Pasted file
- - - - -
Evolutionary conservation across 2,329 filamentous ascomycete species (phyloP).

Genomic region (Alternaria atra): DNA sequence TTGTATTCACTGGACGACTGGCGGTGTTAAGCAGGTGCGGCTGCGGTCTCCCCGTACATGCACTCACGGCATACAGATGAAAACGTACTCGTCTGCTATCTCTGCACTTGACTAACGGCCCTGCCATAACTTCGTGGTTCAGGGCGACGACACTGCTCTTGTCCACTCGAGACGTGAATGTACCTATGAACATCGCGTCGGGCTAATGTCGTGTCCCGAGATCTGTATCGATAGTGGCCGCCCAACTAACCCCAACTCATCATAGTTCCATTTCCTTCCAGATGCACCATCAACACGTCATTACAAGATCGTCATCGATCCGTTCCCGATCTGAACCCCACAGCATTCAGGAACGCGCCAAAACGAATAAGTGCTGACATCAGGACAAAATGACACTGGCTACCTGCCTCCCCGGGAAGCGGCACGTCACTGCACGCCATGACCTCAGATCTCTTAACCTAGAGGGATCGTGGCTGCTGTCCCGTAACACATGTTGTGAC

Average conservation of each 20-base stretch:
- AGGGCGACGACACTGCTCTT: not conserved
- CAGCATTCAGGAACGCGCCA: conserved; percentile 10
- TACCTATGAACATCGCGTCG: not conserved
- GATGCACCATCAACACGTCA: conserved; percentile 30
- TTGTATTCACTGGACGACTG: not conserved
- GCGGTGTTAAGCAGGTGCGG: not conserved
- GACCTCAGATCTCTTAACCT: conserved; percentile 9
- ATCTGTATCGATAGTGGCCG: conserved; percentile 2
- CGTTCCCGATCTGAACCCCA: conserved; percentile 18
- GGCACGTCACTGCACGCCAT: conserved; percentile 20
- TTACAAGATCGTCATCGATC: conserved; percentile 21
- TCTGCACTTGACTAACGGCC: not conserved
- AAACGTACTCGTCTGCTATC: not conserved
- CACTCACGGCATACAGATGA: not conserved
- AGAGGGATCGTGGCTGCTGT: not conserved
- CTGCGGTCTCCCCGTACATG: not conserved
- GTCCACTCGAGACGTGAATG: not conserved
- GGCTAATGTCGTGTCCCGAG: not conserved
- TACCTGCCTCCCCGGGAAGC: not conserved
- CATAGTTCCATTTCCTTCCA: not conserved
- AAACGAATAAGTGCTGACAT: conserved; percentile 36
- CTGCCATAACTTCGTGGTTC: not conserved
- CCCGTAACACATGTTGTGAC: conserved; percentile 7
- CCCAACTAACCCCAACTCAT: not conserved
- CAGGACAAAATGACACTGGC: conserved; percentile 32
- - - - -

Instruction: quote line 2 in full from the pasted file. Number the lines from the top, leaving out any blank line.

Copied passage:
Genomic region (Alternaria atra): DNA sequence TTGTATTCACTGGACGACTGGCGGTGTTAAGCAGGTGCGGCTGCGGTCTCCCCGTACATGCACTCACGGCATACAGATGAAAACGTACTCGTCTGCTATCTCTGCACTTGACTAACGGCCCTGCCATAACTTCGTGGTTCAGGGCGACGACACTGCTCTTGTCCACTCGAGACGTGAATGTACCTATGAACATCGCGTCGGGCTAATGTCGTGTCCCGAGATCTGTATCGATAGTGGCCGCCCAACTAACCCCAACTCATCATAGTTCCATTTCCTTCCAGATGCACCATCAACACGTCATTACAAGATCGTCATCGATCCGTTCCCGATCTGAACCCCACAGCATTCAGGAACGCGCCAAAACGAATAAGTGCTGACATCAGGACAAAATGACACTGGCTACCTGCCTCCCCGGGAAGCGGCACGTCACTGCACGCCATGACCTCAGATCTCTTAACCTAGAGGGATCGTGGCTGCTGTCCCGTAACACATGTTGTGAC